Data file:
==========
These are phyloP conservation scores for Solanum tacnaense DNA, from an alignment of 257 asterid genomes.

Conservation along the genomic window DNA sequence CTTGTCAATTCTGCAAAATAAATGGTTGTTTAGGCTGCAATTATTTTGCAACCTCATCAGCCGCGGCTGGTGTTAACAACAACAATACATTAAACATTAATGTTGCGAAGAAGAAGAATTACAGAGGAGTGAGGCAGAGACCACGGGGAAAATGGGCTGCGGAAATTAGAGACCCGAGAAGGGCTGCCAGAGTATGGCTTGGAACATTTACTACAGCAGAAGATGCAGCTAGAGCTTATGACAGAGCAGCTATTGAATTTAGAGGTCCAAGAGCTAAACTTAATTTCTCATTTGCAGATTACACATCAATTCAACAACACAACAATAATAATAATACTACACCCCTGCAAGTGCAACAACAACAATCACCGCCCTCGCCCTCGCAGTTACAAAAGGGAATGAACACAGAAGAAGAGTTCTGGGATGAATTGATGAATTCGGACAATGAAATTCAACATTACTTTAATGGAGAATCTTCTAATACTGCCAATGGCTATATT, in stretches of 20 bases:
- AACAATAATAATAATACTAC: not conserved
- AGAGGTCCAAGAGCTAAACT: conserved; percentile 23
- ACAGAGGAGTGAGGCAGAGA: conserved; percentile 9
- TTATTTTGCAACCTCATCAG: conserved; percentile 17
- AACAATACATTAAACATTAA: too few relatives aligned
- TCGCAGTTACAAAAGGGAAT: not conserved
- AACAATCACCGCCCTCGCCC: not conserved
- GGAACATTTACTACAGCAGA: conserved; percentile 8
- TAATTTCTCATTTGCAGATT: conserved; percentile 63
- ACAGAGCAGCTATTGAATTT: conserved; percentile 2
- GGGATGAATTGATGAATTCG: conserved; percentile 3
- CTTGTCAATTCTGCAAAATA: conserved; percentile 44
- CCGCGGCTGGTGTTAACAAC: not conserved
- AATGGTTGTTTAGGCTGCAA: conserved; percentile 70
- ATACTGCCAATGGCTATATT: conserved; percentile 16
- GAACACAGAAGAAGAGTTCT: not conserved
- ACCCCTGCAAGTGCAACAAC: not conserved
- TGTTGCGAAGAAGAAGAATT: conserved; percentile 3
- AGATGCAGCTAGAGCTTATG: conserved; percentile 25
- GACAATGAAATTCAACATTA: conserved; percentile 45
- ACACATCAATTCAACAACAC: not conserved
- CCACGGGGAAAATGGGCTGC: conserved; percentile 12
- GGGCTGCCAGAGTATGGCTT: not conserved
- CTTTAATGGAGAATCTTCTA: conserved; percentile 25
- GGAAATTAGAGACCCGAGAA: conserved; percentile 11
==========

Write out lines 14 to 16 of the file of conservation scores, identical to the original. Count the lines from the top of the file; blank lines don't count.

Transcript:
- CTTGTCAATTCTGCAAAATA: conserved; percentile 44
- CCGCGGCTGGTGTTAACAAC: not conserved
- AATGGTTGTTTAGGCTGCAA: conserved; percentile 70